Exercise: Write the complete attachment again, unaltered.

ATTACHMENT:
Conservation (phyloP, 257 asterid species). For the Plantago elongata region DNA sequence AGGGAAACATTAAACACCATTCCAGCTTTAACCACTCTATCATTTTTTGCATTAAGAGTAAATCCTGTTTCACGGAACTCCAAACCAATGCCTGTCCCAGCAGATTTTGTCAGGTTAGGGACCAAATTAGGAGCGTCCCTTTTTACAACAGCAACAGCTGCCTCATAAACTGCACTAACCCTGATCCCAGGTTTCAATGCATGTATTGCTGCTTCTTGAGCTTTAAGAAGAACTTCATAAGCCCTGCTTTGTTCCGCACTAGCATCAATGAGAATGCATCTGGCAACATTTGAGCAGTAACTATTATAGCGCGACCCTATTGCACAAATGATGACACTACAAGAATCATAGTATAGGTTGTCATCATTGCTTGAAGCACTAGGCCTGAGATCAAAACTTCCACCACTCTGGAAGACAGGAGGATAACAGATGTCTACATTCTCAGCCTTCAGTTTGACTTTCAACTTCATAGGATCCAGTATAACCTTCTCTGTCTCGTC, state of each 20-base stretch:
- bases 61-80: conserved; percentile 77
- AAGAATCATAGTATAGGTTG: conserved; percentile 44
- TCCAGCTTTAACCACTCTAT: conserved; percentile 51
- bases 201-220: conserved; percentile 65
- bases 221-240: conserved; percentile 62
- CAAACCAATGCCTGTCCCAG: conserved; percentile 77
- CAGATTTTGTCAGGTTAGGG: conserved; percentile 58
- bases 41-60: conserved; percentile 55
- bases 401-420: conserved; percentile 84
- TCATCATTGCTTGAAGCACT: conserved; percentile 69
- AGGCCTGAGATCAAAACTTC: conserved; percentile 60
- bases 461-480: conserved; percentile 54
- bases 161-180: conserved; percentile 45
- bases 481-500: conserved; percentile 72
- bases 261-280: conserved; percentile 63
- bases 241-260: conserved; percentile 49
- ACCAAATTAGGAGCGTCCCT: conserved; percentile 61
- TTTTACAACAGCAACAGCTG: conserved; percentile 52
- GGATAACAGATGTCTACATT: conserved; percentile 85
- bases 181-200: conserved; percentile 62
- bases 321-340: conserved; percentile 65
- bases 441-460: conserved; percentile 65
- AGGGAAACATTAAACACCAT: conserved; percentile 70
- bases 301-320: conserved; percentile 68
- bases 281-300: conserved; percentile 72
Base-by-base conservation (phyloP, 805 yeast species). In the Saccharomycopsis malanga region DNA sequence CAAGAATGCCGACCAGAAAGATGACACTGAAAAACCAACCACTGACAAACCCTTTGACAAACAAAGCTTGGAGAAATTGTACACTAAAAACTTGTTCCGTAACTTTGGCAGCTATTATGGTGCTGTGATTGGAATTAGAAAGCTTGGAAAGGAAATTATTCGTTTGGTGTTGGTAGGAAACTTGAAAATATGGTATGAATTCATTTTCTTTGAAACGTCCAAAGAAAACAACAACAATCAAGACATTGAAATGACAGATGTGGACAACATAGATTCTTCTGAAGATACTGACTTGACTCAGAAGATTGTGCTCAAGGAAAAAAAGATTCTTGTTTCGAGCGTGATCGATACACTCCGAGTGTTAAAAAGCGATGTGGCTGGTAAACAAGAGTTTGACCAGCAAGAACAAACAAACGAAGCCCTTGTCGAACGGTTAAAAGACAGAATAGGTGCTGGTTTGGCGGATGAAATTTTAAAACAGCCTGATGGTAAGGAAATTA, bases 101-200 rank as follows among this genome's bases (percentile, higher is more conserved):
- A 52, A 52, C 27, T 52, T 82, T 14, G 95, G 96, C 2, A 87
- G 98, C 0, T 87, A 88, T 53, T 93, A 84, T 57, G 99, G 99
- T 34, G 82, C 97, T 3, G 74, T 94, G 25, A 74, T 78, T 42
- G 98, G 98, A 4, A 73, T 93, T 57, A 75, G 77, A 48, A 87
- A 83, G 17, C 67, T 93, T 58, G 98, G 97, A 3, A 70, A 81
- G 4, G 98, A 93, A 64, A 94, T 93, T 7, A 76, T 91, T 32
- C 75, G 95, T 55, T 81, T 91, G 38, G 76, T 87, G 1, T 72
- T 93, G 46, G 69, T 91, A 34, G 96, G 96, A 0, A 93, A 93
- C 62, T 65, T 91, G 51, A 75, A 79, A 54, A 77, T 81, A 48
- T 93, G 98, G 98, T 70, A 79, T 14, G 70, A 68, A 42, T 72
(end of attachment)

Conservation (phyloP, 257 asterid species). For the Plantago elongata region DNA sequence AGGGAAACATTAAACACCATTCCAGCTTTAACCACTCTATCATTTTTTGCATTAAGAGTAAATCCTGTTTCACGGAACTCCAAACCAATGCCTGTCCCAGCAGATTTTGTCAGGTTAGGGACCAAATTAGGAGCGTCCCTTTTTACAACAGCAACAGCTGCCTCATAAACTGCACTAACCCTGATCCCAGGTTTCAATGCATGTATTGCTGCTTCTTGAGCTTTAAGAAGAACTTCATAAGCCCTGCTTTGTTCCGCACTAGCATCAATGAGAATGCATCTGGCAACATTTGAGCAGTAACTATTATAGCGCGACCCTATTGCACAAATGATGACACTACAAGAATCATAGTATAGGTTGTCATCATTGCTTGAAGCACTAGGCCTGAGATCAAAACTTCCACCACTCTGGAAGACAGGAGGATAACAGATGTCTACATTCTCAGCCTTCAGTTTGACTTTCAACTTCATAGGATCCAGTATAACCTTCTCTGTCTCGTC, state of each 20-base stretch:
- bases 61-80: conserved; percentile 77
- AAGAATCATAGTATAGGTTG: conserved; percentile 44
- TCCAGCTTTAACCACTCTAT: conserved; percentile 51
- bases 201-220: conserved; percentile 65
- bases 221-240: conserved; percentile 62
- CAAACCAATGCCTGTCCCAG: conserved; percentile 77
- CAGATTTTGTCAGGTTAGGG: conserved; percentile 58
- bases 41-60: conserved; percentile 55
- bases 401-420: conserved; percentile 84
- TCATCATTGCTTGAAGCACT: conserved; percentile 69
- AGGCCTGAGATCAAAACTTC: conserved; percentile 60
- bases 461-480: conserved; percentile 54
- bases 161-180: conserved; percentile 45
- bases 481-500: conserved; percentile 72
- bases 261-280: conserved; percentile 63
- bases 241-260: conserved; percentile 49
- ACCAAATTAGGAGCGTCCCT: conserved; percentile 61
- TTTTACAACAGCAACAGCTG: conserved; percentile 52
- GGATAACAGATGTCTACATT: conserved; percentile 85
- bases 181-200: conserved; percentile 62
- bases 321-340: conserved; percentile 65
- bases 441-460: conserved; percentile 65
- AGGGAAACATTAAACACCAT: conserved; percentile 70
- bases 301-320: conserved; percentile 68
- bases 281-300: conserved; percentile 72
Base-by-base conservation (phyloP, 805 yeast species). In the Saccharomycopsis malanga region DNA sequence CAAGAATGCCGACCAGAAAGATGACACTGAAAAACCAACCACTGACAAACCCTTTGACAAACAAAGCTTGGAGAAATTGTACACTAAAAACTTGTTCCGTAACTTTGGCAGCTATTATGGTGCTGTGATTGGAATTAGAAAGCTTGGAAAGGAAATTATTCGTTTGGTGTTGGTAGGAAACTTGAAAATATGGTATGAATTCATTTTCTTTGAAACGTCCAAAGAAAACAACAACAATCAAGACATTGAAATGACAGATGTGGACAACATAGATTCTTCTGAAGATACTGACTTGACTCAGAAGATTGTGCTCAAGGAAAAAAAGATTCTTGTTTCGAGCGTGATCGATACACTCCGAGTGTTAAAAAGCGATGTGGCTGGTAAACAAGAGTTTGACCAGCAAGAACAAACAAACGAAGCCCTTGTCGAACGGTTAAAAGACAGAATAGGTGCTGGTTTGGCGGATGAAATTTTAAAACAGCCTGATGGTAAGGAAATTA, bases 101-200 rank as follows among this genome's bases (percentile, higher is more conserved):
- A 52, A 52, C 27, T 52, T 82, T 14, G 95, G 96, C 2, A 87
- G 98, C 0, T 87, A 88, T 53, T 93, A 84, T 57, G 99, G 99
- T 34, G 82, C 97, T 3, G 74, T 94, G 25, A 74, T 78, T 42
- G 98, G 98, A 4, A 73, T 93, T 57, A 75, G 77, A 48, A 87
- A 83, G 17, C 67, T 93, T 58, G 98, G 97, A 3, A 70, A 81
- G 4, G 98, A 93, A 64, A 94, T 93, T 7, A 76, T 91, T 32
- C 75, G 95, T 55, T 81, T 91, G 38, G 76, T 87, G 1, T 72
- T 93, G 46, G 69, T 91, A 34, G 96, G 96, A 0, A 93, A 93
- C 62, T 65, T 91, G 51, A 75, A 79, A 54, A 77, T 81, A 48
- T 93, G 98, G 98, T 70, A 79, T 14, G 70, A 68, A 42, T 72